How walking has influenced some of the greatest thinkers in history
In A Philosophy of Walking, Frederic Gros charts the many different ways we get from A to B--he proposed that this most mundane of daily chores is also one of the most profound. As he looks at the many ways we put one foot in front of the other, Gros draws attention to other thinkers who also saw walking as something central to their practice, including Henry David Thoreau, John Muir, Gandhi, Rousseau, Nietzsche, Kant and Schopenhauer. On his travels he ponders Thoreau's eager seclusion in Walden Woods and the reason Rimbaud walked in a fury. He shows us that Nietzsche wandered the mountainside to write; in contrast, Kant marched through his hometown every day, exactly at the same hour, to escape the compulsion of thought.
About the Author
Frederic Gros is a professor of philosophy at the University of Paris XII and the Institute of Political Studies, Paris. He was the editor of the last lectures of Michel Foucault at the College de France. He has written books on psychiatry, law and war. He lives in Paris.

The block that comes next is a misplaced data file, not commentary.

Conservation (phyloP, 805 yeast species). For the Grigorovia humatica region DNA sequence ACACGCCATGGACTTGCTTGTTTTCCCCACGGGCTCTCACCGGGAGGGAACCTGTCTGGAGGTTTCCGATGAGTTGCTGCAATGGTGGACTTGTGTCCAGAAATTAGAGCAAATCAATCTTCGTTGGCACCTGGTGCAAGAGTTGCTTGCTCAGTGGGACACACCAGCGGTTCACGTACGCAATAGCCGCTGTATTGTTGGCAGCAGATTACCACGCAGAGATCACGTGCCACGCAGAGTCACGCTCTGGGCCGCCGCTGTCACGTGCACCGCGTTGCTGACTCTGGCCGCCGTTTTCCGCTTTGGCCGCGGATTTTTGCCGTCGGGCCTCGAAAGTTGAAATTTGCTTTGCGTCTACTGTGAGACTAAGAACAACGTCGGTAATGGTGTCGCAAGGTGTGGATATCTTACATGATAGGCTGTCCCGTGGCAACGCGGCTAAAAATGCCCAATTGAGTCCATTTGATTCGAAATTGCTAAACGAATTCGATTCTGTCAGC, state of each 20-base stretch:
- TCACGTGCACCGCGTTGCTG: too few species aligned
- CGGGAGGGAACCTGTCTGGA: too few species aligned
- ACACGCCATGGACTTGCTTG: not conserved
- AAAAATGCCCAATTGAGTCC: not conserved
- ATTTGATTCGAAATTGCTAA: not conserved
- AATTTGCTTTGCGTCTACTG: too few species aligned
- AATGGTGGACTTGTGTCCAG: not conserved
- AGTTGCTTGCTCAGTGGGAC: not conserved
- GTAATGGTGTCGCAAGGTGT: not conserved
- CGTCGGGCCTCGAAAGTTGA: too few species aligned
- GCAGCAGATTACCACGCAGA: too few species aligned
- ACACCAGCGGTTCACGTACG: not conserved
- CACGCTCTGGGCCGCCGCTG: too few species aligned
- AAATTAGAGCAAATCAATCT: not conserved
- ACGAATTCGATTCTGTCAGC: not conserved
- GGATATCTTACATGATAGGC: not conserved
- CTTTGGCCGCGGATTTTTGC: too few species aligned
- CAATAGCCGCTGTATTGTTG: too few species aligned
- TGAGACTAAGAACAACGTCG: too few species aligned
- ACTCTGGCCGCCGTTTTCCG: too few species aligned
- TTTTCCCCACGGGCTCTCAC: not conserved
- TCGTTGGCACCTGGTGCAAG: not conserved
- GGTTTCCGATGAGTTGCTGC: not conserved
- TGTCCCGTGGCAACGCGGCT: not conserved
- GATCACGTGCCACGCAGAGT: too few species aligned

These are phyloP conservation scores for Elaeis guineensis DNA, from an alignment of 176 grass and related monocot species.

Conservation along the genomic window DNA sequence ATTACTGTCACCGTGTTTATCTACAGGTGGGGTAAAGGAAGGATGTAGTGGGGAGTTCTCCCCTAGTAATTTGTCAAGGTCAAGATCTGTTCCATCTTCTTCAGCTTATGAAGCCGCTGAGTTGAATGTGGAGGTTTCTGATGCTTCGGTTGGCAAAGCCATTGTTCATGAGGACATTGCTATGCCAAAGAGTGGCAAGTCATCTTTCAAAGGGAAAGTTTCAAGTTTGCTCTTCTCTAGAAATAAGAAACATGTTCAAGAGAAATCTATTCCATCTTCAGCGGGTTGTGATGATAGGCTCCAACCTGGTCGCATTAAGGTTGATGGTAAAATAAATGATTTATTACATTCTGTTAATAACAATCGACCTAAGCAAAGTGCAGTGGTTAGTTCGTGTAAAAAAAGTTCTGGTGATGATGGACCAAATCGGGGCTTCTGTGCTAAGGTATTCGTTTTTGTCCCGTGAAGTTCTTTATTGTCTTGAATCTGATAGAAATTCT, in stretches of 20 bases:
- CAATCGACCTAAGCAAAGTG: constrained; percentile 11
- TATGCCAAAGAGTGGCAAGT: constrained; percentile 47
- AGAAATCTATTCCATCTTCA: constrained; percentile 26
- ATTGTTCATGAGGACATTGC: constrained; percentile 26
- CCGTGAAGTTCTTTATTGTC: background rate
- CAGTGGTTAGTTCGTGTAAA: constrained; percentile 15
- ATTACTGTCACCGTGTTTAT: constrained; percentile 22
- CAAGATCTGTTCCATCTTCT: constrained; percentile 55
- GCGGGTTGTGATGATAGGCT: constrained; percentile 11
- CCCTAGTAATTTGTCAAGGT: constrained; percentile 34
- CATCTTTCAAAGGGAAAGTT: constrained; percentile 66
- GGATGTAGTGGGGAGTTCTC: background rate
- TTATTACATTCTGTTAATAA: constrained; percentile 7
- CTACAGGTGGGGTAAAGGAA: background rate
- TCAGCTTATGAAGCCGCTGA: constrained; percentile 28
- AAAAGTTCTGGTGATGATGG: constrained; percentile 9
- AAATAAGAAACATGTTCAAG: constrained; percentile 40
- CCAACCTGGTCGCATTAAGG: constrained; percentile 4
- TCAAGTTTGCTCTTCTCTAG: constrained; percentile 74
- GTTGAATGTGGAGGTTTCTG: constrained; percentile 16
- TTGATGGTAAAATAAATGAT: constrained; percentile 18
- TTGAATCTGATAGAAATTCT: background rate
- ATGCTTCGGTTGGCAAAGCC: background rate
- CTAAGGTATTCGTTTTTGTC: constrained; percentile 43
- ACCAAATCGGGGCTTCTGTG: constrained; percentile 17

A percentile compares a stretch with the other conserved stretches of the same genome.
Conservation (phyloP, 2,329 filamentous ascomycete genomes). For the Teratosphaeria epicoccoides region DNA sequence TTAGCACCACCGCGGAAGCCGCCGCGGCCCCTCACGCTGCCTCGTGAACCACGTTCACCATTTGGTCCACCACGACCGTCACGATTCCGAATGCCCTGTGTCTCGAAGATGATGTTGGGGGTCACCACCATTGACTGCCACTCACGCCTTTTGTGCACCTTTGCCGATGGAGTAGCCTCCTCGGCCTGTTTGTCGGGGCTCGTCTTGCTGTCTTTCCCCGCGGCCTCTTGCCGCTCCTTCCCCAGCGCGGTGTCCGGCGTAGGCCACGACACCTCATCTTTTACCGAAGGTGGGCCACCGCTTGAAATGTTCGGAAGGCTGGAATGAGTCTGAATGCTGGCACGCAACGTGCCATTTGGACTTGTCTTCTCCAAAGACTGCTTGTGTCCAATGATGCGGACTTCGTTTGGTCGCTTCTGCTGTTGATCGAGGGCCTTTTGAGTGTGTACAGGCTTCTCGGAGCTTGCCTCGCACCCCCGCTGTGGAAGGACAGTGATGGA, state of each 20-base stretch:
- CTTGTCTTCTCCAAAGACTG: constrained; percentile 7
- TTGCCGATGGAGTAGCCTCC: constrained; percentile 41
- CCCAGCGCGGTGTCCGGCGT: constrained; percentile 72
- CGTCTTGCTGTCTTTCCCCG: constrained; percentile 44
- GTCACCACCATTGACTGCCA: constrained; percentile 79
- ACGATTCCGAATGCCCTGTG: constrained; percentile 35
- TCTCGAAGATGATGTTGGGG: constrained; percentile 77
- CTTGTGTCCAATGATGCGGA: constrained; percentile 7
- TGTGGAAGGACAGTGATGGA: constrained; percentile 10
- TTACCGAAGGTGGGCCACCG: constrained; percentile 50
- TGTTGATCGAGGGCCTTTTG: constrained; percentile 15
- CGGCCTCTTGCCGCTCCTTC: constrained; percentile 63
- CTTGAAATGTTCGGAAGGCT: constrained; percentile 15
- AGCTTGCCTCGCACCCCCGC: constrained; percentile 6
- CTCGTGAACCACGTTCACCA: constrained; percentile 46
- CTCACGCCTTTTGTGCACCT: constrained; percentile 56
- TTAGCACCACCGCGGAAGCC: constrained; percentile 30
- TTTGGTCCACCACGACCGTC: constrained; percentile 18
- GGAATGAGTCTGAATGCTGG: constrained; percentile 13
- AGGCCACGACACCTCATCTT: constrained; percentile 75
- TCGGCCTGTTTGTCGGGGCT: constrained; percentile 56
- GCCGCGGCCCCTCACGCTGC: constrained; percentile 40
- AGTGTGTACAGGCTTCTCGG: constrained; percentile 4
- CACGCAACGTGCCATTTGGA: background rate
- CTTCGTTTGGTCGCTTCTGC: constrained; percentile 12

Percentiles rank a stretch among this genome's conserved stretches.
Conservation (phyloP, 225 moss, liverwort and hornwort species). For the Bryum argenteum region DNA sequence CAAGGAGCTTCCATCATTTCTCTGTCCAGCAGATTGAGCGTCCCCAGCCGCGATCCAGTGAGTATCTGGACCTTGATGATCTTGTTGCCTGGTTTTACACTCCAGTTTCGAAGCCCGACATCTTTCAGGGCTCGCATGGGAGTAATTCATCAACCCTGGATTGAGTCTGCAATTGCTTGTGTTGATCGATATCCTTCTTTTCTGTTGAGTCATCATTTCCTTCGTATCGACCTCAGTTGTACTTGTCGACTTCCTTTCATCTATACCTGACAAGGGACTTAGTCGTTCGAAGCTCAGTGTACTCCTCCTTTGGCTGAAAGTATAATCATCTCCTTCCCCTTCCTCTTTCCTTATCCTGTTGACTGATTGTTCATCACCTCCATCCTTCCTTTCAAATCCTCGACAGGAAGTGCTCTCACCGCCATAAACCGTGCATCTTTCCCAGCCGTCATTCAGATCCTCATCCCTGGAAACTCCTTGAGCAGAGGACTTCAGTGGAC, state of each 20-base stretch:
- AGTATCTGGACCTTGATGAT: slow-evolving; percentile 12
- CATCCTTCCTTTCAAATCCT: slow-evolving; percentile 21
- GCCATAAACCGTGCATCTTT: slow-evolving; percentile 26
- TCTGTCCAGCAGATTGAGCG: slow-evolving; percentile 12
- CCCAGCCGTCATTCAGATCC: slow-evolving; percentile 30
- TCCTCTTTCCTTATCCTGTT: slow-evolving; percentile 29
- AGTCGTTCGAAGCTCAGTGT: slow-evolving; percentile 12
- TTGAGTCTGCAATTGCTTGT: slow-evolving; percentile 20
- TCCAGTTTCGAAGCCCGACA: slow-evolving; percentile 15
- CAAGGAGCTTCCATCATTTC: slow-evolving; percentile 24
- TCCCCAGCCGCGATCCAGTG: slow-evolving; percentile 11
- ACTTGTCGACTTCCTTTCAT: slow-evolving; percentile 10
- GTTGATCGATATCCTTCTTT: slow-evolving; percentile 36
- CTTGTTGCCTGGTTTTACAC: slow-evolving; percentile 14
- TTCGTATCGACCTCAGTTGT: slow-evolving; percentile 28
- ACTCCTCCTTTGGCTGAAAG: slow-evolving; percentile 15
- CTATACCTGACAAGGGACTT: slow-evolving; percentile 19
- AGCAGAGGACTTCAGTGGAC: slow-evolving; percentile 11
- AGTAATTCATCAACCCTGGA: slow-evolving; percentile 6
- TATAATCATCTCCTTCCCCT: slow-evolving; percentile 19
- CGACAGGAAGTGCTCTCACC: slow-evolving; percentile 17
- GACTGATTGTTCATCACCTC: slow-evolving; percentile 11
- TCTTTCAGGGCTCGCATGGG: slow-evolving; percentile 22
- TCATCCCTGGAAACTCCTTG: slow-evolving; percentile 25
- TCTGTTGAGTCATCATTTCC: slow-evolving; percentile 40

"This elegant book inspires consideration of an oft-overlooked subject." - Publisher's Weekly "An admirable little book which will delight even the most sedentary."- Le Monde "An unclassifiable book in which ideas are illuminated by the bright light of the morning." - L'Express "A passionate affirmation of the simple life, and joy in simple things. And it's beautifully written: clear, simple, precise." - Carole Cadwalladr, The Observer "Resolving to take more walks in the new year might sound like promising to take more naps - choosing idleness over work. But a lot of clever people don't see it that way [...] Frederic Gros asks why so many of our most productive writers and philosophers - Rousseau, Kant, Rimbaud, Robert Louis Stevenson, Nietzsche, Jack Kerouac - have also been indefatigable walkers." - Christopher Caldwell, Financial Times "This short, simple and profound book... will be read and re-read." - Laurence Coupe, Times Higher Education "Poignant life-stories ... are interspersed with the author's own meditations on walking... In the way a landscape is gradually absorbed by the long-distance rambler they steadily build into an insistent exhortation: get up, get out and walk!" - James Atlee, The Independent, 17 April 2014 "Life-affirming stuff." - National Geographic Traveller "Impressive." - Tom Payne, The Telegraph, 18 April 2014 "Philosopher Gros ponders walking, that most mundane mode of transportation or exercise, elevating it to its rightful place in inspiring creativity, evoking freedom, and quieting a troubled soul." - Booklist "This elegant book inspires consideration of an oft-overlooked subject." - Publisher's Weekly